Last night I saw Kingsman: The Secret Service (20th Century Fox, 2.13), an absurd, CG-diseased, terminally unfunny James Bond spoof cartoon. Director Matthew Vaughn (X-Men: First Class, Layer Cake) has given this film all the stylish wit and macho gravitas of a candy cane, and if you pay to see this thing and say it’s “really fun” and that you had a nice brainless good time then there is really something wrong with you. But the film is not the topic right now — it’s the hairpiece worn by Colin Firth. I’ve been told by studio reps that Firth doesn’t wear one as secret agent Harry Hart but…c’mon, guys, it’s quite obvious that he does. Off-screen Firth has never had a hair-loss issue so there’s no “reason” for the rug but nonetheless…there it is! Then it hit me. Vaughn, I’m guessing, told Firth to wear the hairpiece as an homage to Sean Connery‘s 007 hairpieces that were worn in Goldfinger, Thunderball and beyond. The film is a spoof of those years and that legend, of course. Why anyone decided that making a 007 spoof 53 years after the debut of Dr. No was a good idea is beyond my reasoning abilities, but that’s what Kingsman is.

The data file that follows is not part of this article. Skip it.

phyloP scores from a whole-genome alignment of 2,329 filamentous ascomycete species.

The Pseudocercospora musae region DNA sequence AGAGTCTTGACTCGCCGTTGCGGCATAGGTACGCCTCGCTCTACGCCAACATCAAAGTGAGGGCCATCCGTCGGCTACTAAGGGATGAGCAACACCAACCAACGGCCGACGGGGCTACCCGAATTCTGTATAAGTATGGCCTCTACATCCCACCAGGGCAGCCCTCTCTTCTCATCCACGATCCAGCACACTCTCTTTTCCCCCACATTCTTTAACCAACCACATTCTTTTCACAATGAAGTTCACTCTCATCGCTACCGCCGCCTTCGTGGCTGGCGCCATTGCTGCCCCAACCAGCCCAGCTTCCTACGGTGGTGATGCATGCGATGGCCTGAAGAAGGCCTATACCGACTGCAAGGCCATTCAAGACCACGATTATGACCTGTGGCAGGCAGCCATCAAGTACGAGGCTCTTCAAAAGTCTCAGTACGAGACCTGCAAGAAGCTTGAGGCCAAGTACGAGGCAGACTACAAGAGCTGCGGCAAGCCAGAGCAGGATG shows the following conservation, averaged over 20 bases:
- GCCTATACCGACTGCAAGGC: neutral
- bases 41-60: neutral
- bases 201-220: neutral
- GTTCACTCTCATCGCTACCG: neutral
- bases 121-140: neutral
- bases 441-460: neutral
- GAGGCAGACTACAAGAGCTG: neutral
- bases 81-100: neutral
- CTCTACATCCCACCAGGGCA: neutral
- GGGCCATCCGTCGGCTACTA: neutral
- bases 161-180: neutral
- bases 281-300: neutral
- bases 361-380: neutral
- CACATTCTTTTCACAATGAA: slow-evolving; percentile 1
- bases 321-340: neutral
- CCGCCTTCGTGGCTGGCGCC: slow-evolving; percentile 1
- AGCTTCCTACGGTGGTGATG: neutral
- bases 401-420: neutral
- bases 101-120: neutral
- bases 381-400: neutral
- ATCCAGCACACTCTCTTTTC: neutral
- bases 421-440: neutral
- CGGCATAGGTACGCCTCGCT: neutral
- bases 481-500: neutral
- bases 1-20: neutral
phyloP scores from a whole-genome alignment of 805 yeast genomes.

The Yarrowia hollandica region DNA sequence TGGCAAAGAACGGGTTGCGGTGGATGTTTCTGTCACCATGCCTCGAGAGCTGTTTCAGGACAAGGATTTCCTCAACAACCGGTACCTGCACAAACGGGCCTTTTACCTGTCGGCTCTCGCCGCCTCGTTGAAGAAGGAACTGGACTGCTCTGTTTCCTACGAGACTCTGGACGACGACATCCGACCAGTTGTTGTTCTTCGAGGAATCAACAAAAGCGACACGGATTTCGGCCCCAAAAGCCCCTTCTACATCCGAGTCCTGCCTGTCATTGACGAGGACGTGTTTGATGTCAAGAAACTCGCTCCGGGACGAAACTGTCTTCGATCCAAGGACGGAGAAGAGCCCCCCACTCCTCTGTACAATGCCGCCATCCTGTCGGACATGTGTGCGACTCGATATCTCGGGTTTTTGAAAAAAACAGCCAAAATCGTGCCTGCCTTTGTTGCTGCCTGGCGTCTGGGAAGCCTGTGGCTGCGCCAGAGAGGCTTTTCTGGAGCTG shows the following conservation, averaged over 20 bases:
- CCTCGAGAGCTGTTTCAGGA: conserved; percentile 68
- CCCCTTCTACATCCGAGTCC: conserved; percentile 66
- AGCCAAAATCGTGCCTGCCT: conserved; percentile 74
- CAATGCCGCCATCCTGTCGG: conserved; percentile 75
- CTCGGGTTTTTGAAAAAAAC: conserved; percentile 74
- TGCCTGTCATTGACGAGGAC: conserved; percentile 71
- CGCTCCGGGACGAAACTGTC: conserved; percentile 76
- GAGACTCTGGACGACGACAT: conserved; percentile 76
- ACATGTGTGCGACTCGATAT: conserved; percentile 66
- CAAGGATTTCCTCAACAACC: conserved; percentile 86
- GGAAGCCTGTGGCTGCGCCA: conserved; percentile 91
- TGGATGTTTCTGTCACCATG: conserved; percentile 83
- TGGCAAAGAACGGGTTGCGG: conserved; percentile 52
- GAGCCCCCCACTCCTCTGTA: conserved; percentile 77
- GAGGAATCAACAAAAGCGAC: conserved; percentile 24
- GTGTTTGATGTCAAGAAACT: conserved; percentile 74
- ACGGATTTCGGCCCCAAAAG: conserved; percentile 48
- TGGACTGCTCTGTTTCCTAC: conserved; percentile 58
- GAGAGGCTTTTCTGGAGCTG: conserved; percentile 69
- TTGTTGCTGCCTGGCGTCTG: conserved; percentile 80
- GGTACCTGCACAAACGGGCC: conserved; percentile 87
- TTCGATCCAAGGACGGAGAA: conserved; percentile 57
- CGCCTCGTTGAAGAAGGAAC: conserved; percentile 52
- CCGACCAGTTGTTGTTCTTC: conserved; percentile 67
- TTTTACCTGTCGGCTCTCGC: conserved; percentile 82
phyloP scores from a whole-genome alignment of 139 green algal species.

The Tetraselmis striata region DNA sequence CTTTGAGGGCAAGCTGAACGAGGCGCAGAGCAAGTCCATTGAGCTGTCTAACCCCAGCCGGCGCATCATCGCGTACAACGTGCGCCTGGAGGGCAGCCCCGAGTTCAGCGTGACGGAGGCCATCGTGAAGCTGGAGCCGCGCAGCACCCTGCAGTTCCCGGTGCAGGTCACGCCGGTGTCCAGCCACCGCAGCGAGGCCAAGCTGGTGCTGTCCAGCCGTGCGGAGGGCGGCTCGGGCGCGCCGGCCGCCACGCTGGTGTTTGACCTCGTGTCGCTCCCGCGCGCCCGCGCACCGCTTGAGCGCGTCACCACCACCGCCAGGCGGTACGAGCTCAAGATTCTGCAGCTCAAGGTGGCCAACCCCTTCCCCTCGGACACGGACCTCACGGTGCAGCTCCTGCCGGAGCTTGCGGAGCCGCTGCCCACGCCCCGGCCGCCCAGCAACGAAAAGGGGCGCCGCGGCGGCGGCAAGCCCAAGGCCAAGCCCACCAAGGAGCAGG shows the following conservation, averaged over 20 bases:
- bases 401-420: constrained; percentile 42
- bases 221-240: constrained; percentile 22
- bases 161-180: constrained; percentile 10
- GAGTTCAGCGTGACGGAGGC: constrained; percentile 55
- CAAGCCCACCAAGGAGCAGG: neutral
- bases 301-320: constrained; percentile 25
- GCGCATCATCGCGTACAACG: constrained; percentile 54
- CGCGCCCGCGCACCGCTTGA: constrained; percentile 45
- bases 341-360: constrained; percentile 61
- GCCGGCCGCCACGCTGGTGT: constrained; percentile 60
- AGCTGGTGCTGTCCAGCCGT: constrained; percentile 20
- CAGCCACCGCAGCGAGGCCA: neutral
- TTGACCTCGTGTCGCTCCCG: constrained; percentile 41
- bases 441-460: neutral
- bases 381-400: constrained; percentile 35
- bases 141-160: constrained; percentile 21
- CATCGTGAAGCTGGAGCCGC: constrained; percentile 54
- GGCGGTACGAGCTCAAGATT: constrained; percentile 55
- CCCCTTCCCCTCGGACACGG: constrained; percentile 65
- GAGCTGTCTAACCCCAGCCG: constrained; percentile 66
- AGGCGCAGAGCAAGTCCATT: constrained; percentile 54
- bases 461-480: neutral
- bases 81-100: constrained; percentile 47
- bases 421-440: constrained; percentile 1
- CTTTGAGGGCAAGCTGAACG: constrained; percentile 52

(l.) Colin Firth au natural; (r.) Firth with Connery-like Goldfinger rug in Kingsman: The Secret Service.
Notice the fullness of the coif, the slightly lower-on-the-forehead, overly clean hairline, and the lump of hair cascading off to the side of the part. The guy he’s terrorizing, by the way, is Mark Hamill, who looks like Richard Attenborough after becoming a full-on drunk and falling off his diet regimen.